Optus has unveiled full details of its 5G home broadband plans, with 1,200 sites expected to be delivered by March 2020.
As part of its two-year partnership with Nokia, the telco turned on 5G in two Canberra suburbs in Canberra - Dickson and Manuka - and at one site in Glendenning, Sydney on 31 January.
A further 47 sites across ACT, Victoria, New South Wales, Queensland, South Australia and Western Australia are set to go live in by March 2019. The first 50 Optus 5G sites will cover 60 suburbs.
Following the roll-out, select Optus customers will be offered 5G home broadband with unlimited data for $70 per month with a 50Mbps. As reported by sister publications Computerworld, the offer represents a serious challenge to the NBN, which offers unlimited downloads and typical evening speeds of 40Mbps for the same price.
Optus has been working with Nokia, which supplies the 5G RAN (radio access network) and Fastmile 5G CPEs (customer-premises equipment), since October 2016, when the two inked a memorandum of understanding (MoU).
The telco’s CEO Allen Lew told ZDNet in April 2018 that it was working with Ericsson, Huawei, Nokia, Samsung and ZTE during its 5G trials last year.
Following Australia’s ban of Huawei from participating in building its 5G networks, the Chinese giant is no longer part of Optus’ vendor roaster, a spokeswoman confirmed to ARN.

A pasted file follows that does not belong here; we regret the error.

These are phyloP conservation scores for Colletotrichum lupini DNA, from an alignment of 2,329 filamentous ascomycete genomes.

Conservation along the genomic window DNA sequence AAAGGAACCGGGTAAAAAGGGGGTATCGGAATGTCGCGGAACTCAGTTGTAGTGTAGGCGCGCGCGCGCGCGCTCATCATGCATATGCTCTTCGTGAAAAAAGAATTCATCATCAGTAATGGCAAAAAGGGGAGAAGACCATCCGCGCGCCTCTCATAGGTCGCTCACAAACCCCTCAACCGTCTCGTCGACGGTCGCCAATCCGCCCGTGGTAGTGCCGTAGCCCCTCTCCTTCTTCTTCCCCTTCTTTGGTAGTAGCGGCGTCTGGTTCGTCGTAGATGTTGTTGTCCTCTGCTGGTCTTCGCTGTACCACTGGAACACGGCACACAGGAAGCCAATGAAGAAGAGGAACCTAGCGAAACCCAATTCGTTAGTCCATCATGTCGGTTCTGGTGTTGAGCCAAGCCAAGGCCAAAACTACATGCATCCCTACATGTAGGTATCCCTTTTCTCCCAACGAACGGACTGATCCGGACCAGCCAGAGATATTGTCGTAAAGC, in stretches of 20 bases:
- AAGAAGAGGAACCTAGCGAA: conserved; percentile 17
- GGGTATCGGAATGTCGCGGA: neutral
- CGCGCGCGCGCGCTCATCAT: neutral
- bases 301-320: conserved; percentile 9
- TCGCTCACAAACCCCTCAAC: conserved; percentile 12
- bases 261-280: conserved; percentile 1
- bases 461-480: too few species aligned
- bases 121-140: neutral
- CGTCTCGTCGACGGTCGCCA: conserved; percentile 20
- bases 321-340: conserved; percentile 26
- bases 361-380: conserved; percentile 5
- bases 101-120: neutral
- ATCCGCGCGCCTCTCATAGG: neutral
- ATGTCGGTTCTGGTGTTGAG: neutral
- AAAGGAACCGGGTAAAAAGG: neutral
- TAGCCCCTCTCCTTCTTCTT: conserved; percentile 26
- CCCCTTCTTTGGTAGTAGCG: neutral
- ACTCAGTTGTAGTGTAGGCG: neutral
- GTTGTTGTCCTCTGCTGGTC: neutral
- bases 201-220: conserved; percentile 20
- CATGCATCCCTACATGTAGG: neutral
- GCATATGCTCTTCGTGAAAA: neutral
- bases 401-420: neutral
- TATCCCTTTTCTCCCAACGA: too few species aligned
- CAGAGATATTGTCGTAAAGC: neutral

The telco declined to divulge details of who else would be supplying network equipment. However, Lew said Optus would continue to adopt a “multi-vendor approach” on Optus' network technology infrastructure.
“We currently have three live in-network 5G cells, but we will be turbo-charging our roll-out over the next 12 months to deliver 5G cells on the Optus Mobile Network across Australia with the goal of putting this exciting technology into the hands of our customers as soon as possible," Lew said.
According to Lew, the upgraded network will benefit consumers who are streaming, including in 4k-resolution, and gaming.
Further expansion will include upgrading and adding new mobile sites, increasing network density with small cell solutions in highly-populated locations and adding sites at airports, train stations, sports stadiums and CBD locations.
Optus now has advised consumers wishing to adopt 5G home broadband to register their interest on its website and search to see if their suburb is eligible.
Earlier this month, Optus made its first 5G data call in Australia using 60 MHz with 3.5 GHz spectrum from its 5G site in Dickson.